The work describes the abrupt cessation of this lifestyle, followed by Candide's slow, painful disillusionment as he witnesses and experiences great
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"Candide, in this illustrated book", who a young man, and who is living a sheltered life in an Edenic paradise and being indoctrinated with Leibnizian optimism (or simply Optimism) by his mentor, Pangloss.
The work describes the abrupt cessation of this lifestyle, followed by Candide's slow, painful disillusionment as he witnesses and experiences great hardships in the world. Voltaire concludes with Candide, if not rejecting optimism outright, advocating a deeply practical precept, "we must cultivate our garden", in lieu of the Leibnizian mantra of Pangloss, "all is for the best in the best of all possible worlds".
Ever since 1759, when Voltaire wrote "Candide" in ridicule of the notion that this is the best of all possible worlds, this world has been a gayer place for readers. Voltaire wrote it in three days, and five or six generations have found that its laughter does not grow old.
"Candide" has not aged. Yet how different the book would have looked if Voltaire had written it a hundred and fifty years later than 1759. It would have been, among other things, a book of sights and sounds. A modern writer would have tried to catch and fix in words some of those Atlantic changes which broke the Atlantic monotony of that voyage from Cadiz to Buenos Ayres. When Martin and Candide were sailing the length of the Mediterranean we should have had a contrast between naked scarped Balearic cliffs and headlands of Calabria in their mists. We should have had quarter distances, far horizons, the altering silhouettes of an Ionian island. Colored birds would have filled Paraguay with their silver or acid cries.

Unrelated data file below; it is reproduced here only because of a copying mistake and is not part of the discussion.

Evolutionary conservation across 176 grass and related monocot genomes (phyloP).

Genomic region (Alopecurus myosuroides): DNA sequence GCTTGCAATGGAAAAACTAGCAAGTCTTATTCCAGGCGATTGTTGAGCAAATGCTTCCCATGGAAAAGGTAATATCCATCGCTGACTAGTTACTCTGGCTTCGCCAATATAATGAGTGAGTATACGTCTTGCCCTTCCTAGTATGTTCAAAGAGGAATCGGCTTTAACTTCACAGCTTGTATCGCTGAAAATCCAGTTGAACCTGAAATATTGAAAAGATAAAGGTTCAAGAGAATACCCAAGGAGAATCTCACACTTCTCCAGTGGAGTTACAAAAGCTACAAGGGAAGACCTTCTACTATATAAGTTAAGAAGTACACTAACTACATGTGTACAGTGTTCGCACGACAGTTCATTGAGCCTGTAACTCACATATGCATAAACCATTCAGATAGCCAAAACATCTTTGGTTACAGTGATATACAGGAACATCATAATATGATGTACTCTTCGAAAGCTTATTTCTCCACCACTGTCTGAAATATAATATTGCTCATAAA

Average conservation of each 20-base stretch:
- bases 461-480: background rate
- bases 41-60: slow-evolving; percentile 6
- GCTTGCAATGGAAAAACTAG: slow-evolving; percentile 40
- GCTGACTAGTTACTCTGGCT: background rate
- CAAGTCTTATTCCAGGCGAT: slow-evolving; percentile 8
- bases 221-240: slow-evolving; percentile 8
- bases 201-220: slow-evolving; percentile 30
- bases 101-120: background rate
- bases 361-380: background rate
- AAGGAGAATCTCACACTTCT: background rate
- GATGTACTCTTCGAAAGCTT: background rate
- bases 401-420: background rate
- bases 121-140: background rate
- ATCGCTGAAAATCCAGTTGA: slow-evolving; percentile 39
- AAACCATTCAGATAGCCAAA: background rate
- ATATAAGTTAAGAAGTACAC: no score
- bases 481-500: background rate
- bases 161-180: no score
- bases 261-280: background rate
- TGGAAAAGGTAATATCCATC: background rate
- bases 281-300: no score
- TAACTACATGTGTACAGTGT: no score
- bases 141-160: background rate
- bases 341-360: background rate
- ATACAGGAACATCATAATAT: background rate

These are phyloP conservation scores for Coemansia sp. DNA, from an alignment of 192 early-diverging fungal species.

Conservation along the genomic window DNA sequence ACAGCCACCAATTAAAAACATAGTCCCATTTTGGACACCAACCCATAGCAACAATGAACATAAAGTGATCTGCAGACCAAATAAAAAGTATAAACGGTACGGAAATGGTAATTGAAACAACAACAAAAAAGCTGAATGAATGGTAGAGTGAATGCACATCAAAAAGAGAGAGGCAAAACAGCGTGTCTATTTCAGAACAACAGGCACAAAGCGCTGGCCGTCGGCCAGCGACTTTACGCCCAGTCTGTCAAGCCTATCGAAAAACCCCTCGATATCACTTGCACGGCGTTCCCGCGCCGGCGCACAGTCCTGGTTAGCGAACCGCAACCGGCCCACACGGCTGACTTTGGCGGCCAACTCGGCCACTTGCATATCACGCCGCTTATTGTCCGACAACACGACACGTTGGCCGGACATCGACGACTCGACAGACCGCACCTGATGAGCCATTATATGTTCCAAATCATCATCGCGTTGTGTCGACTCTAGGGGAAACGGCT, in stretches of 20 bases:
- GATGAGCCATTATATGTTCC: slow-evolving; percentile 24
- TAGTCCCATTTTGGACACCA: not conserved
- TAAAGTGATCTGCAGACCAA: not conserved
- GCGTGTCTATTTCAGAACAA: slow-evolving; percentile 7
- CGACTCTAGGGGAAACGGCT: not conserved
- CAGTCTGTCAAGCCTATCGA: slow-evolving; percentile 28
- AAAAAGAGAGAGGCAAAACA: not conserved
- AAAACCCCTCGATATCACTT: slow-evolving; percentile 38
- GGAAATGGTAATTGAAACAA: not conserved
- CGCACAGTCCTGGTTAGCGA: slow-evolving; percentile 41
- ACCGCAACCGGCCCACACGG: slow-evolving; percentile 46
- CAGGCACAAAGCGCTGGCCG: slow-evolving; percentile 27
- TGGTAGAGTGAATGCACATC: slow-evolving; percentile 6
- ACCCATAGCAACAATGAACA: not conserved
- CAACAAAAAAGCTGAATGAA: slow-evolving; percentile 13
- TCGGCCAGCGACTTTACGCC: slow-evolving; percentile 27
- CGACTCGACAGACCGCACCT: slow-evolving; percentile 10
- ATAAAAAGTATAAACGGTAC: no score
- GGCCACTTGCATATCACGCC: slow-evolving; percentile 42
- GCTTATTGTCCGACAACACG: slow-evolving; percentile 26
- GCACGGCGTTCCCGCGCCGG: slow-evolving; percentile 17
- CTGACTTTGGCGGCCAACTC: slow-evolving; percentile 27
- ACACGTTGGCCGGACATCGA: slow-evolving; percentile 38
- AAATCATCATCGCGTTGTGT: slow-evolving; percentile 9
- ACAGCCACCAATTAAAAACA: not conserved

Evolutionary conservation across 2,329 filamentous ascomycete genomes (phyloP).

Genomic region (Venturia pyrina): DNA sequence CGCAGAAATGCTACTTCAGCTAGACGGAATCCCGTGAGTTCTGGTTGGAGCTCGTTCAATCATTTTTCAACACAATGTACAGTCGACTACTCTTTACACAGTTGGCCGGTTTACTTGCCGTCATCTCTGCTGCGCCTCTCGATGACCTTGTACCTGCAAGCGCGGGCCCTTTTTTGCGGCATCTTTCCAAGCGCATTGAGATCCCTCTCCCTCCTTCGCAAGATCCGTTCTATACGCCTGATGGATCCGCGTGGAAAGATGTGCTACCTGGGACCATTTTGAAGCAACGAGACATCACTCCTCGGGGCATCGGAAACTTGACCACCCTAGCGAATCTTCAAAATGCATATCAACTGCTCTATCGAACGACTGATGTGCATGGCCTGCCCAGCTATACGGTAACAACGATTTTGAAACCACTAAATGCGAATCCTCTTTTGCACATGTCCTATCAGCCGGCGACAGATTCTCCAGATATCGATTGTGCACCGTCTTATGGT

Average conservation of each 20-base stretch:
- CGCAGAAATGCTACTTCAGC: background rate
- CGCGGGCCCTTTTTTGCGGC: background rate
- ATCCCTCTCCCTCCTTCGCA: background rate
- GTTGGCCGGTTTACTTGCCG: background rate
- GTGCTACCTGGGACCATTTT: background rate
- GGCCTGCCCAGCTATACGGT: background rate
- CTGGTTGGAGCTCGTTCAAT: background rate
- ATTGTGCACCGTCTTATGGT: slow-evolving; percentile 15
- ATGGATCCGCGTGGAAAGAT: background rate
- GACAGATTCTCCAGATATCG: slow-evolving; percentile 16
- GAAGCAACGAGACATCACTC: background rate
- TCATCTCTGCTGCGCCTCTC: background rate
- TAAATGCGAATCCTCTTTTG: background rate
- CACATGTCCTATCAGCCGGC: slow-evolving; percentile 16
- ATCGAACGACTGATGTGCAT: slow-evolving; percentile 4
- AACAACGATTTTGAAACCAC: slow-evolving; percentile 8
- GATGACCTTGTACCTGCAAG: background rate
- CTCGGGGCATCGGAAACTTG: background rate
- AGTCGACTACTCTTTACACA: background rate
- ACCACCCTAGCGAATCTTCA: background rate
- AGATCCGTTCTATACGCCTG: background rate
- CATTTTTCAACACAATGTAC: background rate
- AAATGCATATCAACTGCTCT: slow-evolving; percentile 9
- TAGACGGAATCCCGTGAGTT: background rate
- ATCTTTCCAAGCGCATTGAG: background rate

Dr. Pangloss, to prove the existence of design in the universe, says that noses were made to carry spectacles, and so we have spectacles. A modern satirist would not try to paint with Voltaire's quick brush the doctrine that he wanted to expose. And he would choose a more complicated doctrine than Dr. Pangloss's optimism, would study it more closely, feel his destructive way about it with a more learned and caressing malice. His attack, stealthier, more flexible and more patient than Voltaire's, would call upon us, especially when his learning got a little out of control, to be more than patient. Now and then he would bore us. "Candide" never bored anybody except William Wordsworth.
Voltaire's men and women point his case against optimism by starting high and falling low. A modern could not go about it after this fashion. He would not plunge his people into an unfamiliar misery. He would just keep them in the misery they were born to.
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